Luanda, Angola. The elections this week will be a turning point in the history of Angola and one of Africa’s “sit tight” heads of state, José Eduardo dos Santos, who at 74 years and after 38 years in the presidency, vacates his seat after designated polls, although critics say he has no real intention of straying too far from power.
José Eduardo dos Santos became president in 1979, making him Africa’s second-longest-serving leader, after the Equatorial Guinea President Teodoro Obiang Nguema. Rumors about his health status are increasing as his medical visits to Spain are repeated. Dos Santos has reportedly received cancer treatment in Barcelona over several years.
José Eduardo dos Santos was born on August 28, 1942 in Luanda to a humble family and, upon finishing his high school studies at age 18, joined the Movement for the Liberation of Angola (MPLA), a Marxist and nationalist Opposed Portuguese colonialism and rose up in arms against the metropolis in 1961.
However, colonial repression forced him to flee the country in a boat and exile in the Republic of Congo, where he contributed to the founding of the MPLA Youth.
In 1963, José Eduardo dos Santos received a scholarship to study in the Soviet Union, where he graduated six years later as a petrochemical engineer at the Institute of Oil and Gas Studies in Baku (now the capital of Azerbaijan), after which he completed a military telecommunication course and Returned to the Angola area controlled by MPLA.
The Carnation Revolution that overthrew the Salazarist dictatorship in Portugal triggered its withdrawal from the colony, so that on November 11, 1975, Angola declared its independence and the MPLA, which controlled Luanda, proclaimed itself a ruling party in the country.
In the first MPLA government in independent Angola, supported by the USSR and Cuba and presided over by Agostinho Neto, Dos Santos occupied the Foreign portfolio
Portugal left without formally giving power to anybody, reason why the National Union for the Total Independence of Angola (Unita), founded by the guerrilla leader Jonas Savimbi and that controlled the second city of the country, Huambo, established an alternative government, Which triggered a civil war that lasted until 2002.
In the first MPLA government in independent Angola, supported by the USSR and Cuba and presided over by Agostinho Neto, Dos Santos occupied the Foreign Ministry, from which the UN and the Organization of African Unity (OAU) recognized the New country.
Neto died suddenly in 1979 and Dos Santos, nicknamed by a diplomat “the African Machiavelli”, replaced him in front of the Party and the Executive, going from being seen as a gray technocrat without real power to consolidate his leadership gradually to move away gradually To the MPLA of Marxism.
After the peace signed by the MPLA and Unita in 1991, Angola held its first multiparty elections in 1992, which resulted in the re-election of Dos Santos, a result that did not accept a Savimbi who called the fraudulent elections and resumed the armed struggle against government. The MPLA would end the civil war after ending Savimbi in 2002.
In 2001, Dos Santos said he would not run for new elections, although the only ones called since 1992 were the 2008 legislative elections, in which the MPLA won 81.64% of the votes and helped the president stay in the power.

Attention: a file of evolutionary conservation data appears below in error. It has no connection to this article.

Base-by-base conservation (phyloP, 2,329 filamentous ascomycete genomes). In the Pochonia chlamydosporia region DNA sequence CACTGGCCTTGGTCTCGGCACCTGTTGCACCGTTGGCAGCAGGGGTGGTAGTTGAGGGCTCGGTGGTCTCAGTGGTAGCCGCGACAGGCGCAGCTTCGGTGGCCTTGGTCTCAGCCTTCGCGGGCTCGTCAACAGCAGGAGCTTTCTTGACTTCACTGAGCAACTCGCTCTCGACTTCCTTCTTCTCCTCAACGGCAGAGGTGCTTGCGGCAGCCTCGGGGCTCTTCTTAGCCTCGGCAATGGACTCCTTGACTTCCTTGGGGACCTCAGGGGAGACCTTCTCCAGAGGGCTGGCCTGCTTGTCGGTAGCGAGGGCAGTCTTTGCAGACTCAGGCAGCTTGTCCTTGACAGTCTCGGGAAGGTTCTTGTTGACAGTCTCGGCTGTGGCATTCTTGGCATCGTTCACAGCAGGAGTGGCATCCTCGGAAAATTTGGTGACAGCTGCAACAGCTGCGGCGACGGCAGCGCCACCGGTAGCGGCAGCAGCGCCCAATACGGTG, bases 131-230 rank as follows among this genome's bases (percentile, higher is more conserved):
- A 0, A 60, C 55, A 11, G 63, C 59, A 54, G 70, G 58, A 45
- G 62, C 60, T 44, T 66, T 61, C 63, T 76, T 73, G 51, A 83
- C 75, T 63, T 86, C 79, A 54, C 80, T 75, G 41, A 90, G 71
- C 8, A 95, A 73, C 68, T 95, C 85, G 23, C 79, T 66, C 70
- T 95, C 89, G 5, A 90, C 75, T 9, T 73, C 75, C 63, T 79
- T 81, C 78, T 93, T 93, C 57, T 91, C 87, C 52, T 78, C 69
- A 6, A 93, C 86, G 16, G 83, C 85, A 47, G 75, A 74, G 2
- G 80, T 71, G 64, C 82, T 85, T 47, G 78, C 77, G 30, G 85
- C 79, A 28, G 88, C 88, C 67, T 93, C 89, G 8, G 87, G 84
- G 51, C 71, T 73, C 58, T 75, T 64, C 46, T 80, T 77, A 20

The new constitution approved in 2010 angered an opposition that considered, that Dos Santos was “destroying the democracy” when maintaining in the power, although the president re validated his mandate two years later with 71.84% of the votes.
Although the management of Dos Santos has been key to the stability of the country – supported mainly by its rich oil fields, which make up 95% of its exports – half the population lives on less than two euros per day and Angola ranks 150th out of 188 on the Human Development Index.
This situation does not seem to worry who has managed to amass a large fortune for himself and his family: his daughter Isabel, president of state oil company Sonangol, is considered the richest woman in Africa, worth $3 billion (2.55 billion euros), while his son, José Filomeno, is chair of the Angolan sovereign fund.
According to Transparency International, Angola has been among the most corrupt countries for years, and also under constant accusations of disregard for human rights.
Photo: Angola President José Eduardo dos Santos
The current Defense Minister, João Lourenço, is the maximum favorite to the succession. If finally elected president, the court of Dos Santos, and perhaps himself from the shadow, will ensure that everything remains the same in Angola that he led with iron fist for 38 years
After 38 years in power, José Eduardo dos Santos is not seeking re-election. The 74-year-old has guided the MPLA from hardline Marxism to a rapacious capitalism that enemies say has been tarnished by cronyism, nepotism and corruption. Now, weakened by illness, he is stepping down.
José Eduardo dos Santos is Africa’s longest-serving president after Equatorial Guinea’s Teodoro Obiang Nguema Mbasogo. Unless Unita can win the poll, dos Santos’s place will be taken by 63-year-old João Lourenço, the defence minister.
José Eduardo dos Santos rarely travelled abroad on official business, but is said to enjoy music and poetry as well as cooking fish, and was once a keen footballer.